Wednesday, October 26, 2011

Pop Your Stack

A commonly used and misunderstood concept purloined from computer science is "multitasking". We often apply it to someone who insists on being able to do many things simultaneously. Thing is, computers don't actually do more than one thing at a time and, if you've ever had a conversation with a multitasker, you'll have noticed that neither do people.

In the early days of computing, you know, like the 60's, computers ran what were called "batch" jobs; each computer ran just one program at a time. The program ran from start to finish. If you wanted to run your program, you would schedule time on the computer. At your allotted time, you load your program; it runs.

If there's an error in your program, it stops. You go back to your office and try to figure out why. You fix it and schedule more time.

In the late 50's and early 60's people started to wonder if there wasn't a better way. Would it be possible to create an operating system that would allow a computer to automatically schedule jobs and run them? Further, since much of the computer's processor time is spent waiting for things like input from a keyboard or something retrieved from a disk, why couldn't the computer do something else while it was waiting?

Researchers began working on systems that could schedule jobs themselves and reallocate resources from jobs that didn't need them to jobs that did, systems that could manage multiple jobs or tasks on their own. In 1965, what may be the first such system, MULTICS (Multiplexed Information and Computing Service), was born. It was followed by systems such as VMS, UNIX and PL/1.

Multitasking systems don't actually perform multiple tasks at the same time. Instead, they switch from task to task so quickly that they appear to be doing many things simultaneously. It's like watching a fan blade spin; the blade is only ever in one place, but it appears to be simultaneously everywhere.

What determines when to switch from one task to another? At the heart of a multitasking system is a "scheduler". The scheduler allocates resources to various tasks based upon need and availability or time allocation. If a resource frees up, the scheduler allocates it to another task. If a task has used up its allotted time, the scheduler stops it, and starts another task. If an important event requires immediate attention, the scheduler interrupts whatever task was running and addresses the event.

The critical step in all this working is known as a "context switch". The scheduler can't simply stop one task and start another. If it did, then the first task would have to start over again each time it was reallocated resources. So before switching from one task to another the scheduler must store away all the information required to restart the first task at the same point; this information is collectively called the task's "state".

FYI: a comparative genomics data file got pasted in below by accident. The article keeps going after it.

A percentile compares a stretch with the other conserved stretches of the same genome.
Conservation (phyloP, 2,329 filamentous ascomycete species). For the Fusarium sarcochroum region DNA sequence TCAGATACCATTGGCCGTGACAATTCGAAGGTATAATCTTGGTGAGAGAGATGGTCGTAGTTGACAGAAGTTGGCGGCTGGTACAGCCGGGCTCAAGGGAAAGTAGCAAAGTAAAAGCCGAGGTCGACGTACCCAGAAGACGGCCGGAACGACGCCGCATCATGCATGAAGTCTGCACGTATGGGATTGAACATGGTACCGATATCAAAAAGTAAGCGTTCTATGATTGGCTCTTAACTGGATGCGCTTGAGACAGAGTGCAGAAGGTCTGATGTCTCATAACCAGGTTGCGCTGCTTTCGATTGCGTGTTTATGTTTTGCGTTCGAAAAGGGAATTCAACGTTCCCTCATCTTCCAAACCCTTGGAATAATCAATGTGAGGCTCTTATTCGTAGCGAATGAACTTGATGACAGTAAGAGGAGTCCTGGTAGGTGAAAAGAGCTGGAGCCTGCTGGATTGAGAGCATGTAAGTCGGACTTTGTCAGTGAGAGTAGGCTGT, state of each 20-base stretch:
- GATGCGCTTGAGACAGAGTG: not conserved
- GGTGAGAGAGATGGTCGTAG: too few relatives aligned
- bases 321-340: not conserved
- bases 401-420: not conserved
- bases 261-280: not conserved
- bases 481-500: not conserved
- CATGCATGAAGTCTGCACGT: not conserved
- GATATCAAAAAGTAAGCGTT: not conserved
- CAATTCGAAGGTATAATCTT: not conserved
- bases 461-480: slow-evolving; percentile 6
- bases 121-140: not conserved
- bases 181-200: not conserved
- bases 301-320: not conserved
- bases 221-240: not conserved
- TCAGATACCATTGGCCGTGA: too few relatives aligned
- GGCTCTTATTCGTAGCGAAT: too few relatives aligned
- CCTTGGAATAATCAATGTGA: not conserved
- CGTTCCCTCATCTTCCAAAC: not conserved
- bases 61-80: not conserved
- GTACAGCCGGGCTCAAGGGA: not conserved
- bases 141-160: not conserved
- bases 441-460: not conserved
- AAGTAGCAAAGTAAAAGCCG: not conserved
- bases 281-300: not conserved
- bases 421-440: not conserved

The scheduler sees that it's time to switch tasks. It stops the first task, cobbles up its state information and stores it. It retrieves the second task's stored state information, loads it and starts the second task.

Most multitasking operating systems simultaneously run tens or even hundreds of tasks. That's a lot of state memorization and context switching.

Most humans don't recognize these requirements for true multitasking. Many simply don't store or recall the state: Where was I now? What were we talking about? What's your name again? Why did I walk into the kitchen? Even when we do, we're often not that quick at context switching: Maybe if I retrace my steps, I'll remember. Wait, don't tell me, ummm, your name is... OK, now I remember, we were discussing...

Without these two capabilities, you can't multitask, or at least not well. The response of many to "human-multitasking" is that it doesn't work. I would rephrase that to say that almost no one does it well. Nonetheless, it can be learned. The trick is to be completely present with the task at hand and then to switch from task to task deliberately making sure to note where you were when the switch occurred. If you become good at this, you can become a good multitasker; if not, you're just kidding yourself.

As you become better at multitasking, you'll find yourself able to follow conversational threads as they roll out and to roll them back up to the original thread whenever someone asks, "How did we get here?"

Each conversational thread establishes a new context. As new contexts are created, you throw the previous context on top of the stack of previous contexts and begin a new one. To roll back to the beginning, you just keep pulling contexts off the stack until you've pulled the first one. In computer science, we call this form of context retrieval, popping the stack.

One of my favorite ways to practice context switching is to follow my friend Mark Kaufman in unaided conversation and to see how far afield he can go before I lose the thread. It's amazing how well you can multitask if you're deliberate about it.

Happy Tuesday,
Teflon

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